Wednesday, April 30, 2008

Another pitch for text analytics gone awry

This recent Marketing Profs article was penned by David Bean, Ph.D. - the founder of Attensity, one of the largest text-analytics companies around.

I think it, again, misses the mark. And, again, this is not in any way a criticism of David, his company or text analytic tools in general (I really like these tools). It's a criticism of how they are currently getting pitched.

A good portion of his article argues against traditional research methods in favor of harvesting unstructured conversational data from consumers and customers. There are two major problems with the assumptions behind this argument.

Firstly, traditional research methods, by and large, are not broken. David refers to traditional research methods as struggling to 'make sense of it all'. As if they are somehow unfocused. Yes, research practitioners come across unfocused briefs, but they are not the norm. The norm is to have a clear objective. Most research gets commissioned when there are some specific issues afoot. A lot of this research solves these issues effectively. And it does it without asking consumers questions like 'So what do you think would make this better?' - which, in most situations, doesn't get you any good answers.

Yes there are bad examples of questionnaires and focus groups. But this is usually the practitioners fault, not the methodology (if you're having a hard time finding a good research firm, drop me a line, I can point you in the right direction).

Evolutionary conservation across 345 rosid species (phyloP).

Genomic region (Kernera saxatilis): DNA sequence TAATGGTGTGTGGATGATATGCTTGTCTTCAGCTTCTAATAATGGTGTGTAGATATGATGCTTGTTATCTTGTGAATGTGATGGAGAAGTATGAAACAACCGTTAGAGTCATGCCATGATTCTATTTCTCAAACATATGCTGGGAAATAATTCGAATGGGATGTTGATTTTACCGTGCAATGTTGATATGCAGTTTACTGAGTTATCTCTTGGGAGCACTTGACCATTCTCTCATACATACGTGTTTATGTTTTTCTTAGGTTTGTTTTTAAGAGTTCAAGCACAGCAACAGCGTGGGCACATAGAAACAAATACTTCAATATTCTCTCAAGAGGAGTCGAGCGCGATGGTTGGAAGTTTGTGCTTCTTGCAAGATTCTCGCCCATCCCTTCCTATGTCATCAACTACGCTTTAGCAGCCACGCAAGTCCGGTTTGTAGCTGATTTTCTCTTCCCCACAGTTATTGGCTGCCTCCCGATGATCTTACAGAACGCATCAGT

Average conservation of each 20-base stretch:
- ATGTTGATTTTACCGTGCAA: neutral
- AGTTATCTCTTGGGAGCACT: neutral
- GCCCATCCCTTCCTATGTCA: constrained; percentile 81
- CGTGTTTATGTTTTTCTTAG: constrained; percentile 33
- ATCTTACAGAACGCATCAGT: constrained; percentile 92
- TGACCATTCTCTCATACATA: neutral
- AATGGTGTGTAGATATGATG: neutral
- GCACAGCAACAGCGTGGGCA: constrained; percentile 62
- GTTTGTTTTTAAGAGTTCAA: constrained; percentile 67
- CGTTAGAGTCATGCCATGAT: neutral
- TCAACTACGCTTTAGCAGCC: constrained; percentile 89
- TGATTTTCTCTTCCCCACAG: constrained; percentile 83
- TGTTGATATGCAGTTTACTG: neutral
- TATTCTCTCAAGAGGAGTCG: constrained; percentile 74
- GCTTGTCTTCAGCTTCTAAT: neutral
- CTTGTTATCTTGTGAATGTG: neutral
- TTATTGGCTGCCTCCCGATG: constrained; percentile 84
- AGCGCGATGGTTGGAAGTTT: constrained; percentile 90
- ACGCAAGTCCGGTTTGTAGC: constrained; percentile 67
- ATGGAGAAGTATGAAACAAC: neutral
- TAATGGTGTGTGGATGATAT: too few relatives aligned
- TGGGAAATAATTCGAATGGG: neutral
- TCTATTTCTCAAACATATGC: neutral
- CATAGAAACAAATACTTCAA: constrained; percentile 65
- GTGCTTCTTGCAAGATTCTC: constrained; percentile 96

The irony in David's article is that after a page of argument against using structured research to solve issues, he pulls out a quote from a structured research study to prove his point! (470 responses from Planet-feeback.com is not the best source to understand the 'trust in advertising' issue).

Second, there is an assumption that unstructured data is more useful to understand everything from new product ideas, effectiveness of marketing campaigns, product positioning, etc. This is a tall order. People will write in to companies with emotionally laden stories of how they were helped/liked/loved/made to feel good, or the opposite. But they rarely talk about how the brand 'needs to be slightly more edgy to really make me like you'; 'I loved your ads but you need to change the color tones to more suit your brand's style; or 'here's a product idea for you...'. Fanciful stuff.

The myriad of stories you receive from customers need a solid layer of interpretation before they become useful. This typically involves structured research.

The gist of my argument is don't try and create a cure for a disease that doesn't exist. Text analytics is a great augment for your research and intelligence gathering efforts, not a replacement for them. I know there is a need to go after an internal budget when selling in a solution like this. And there is pressure to justify the cost. But this argument will be a tough sell.

A good text analytics tool is like a radio. Without a radio, you can't tune into a radio channel. You just get a bunch of meaningless static. Meaningless static is what most companies hear when they try and listen to consumers or customers. A text analytics tool gets you access to the channels you need to listen to. From there, you can decide what you need to know in more depth.